The baby of Midnight Run and Stranger Things

The original pilot for Fox's Ghosted is a relative disappointment, given the tremendous potential of leads Craig Robinson and Adam Scott, but not only have some changes been made to the cast and supporting characters, but in explaining how his work on Big Little Lies helped inform the relationships in Ghosted, Scott made a lot of the right references for the new show's potential. "[W]e really wanted the relationship between Max [Scott] and Leroy [Robinson] to feel real. Midnight Run was a real touchstone for all of us when we were putting the whole thing together, and that relationship in that movie was hilarious to be sure, but it was also, it had its moments of out-and-out drama or even moments where it was really moving, and so we wanted, it was important to us to have those moments in the pilot for Ghosted, as well, where they actually really butt heads. And so going off and doing something like Big Little Lies was … a great way to recharge batteries to come and make sure that we had those moments in here, so that the comedy and the sci-fi and everything would hopefully work even better. From the beginning, we were all kind of hoping that Ghosted, at its best, ideally, would be the baby of something like Midnight Run and Stranger Things." Now, that show I'd watch. [More from the Ghosted panel.]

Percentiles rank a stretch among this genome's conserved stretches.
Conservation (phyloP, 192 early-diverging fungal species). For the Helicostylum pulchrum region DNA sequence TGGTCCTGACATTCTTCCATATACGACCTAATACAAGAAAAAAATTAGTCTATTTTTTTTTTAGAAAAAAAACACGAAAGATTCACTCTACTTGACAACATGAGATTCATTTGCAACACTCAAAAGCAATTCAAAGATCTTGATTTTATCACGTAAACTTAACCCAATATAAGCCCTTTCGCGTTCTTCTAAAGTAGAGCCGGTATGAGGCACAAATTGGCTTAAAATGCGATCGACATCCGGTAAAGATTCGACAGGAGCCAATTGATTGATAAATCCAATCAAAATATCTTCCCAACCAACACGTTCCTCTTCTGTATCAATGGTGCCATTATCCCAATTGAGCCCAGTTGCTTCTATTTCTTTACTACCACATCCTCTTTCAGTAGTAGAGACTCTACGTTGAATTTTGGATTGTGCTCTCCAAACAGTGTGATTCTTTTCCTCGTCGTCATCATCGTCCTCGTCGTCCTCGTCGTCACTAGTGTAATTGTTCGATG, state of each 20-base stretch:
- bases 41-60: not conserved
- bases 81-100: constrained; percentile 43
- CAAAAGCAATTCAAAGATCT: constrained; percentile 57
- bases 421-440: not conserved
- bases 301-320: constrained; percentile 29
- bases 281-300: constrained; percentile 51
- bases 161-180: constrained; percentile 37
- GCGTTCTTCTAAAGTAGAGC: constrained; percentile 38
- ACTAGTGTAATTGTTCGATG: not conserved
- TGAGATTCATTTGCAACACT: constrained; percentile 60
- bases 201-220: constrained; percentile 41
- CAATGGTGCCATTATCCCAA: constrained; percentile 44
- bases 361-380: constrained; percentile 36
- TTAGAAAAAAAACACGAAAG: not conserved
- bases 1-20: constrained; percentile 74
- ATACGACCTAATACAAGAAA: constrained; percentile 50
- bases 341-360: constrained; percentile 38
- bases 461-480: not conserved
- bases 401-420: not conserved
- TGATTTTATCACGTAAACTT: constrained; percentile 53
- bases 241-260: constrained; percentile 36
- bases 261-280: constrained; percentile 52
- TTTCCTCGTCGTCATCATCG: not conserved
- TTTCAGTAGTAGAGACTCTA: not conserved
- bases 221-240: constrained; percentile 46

Is The Orville fish or fowl?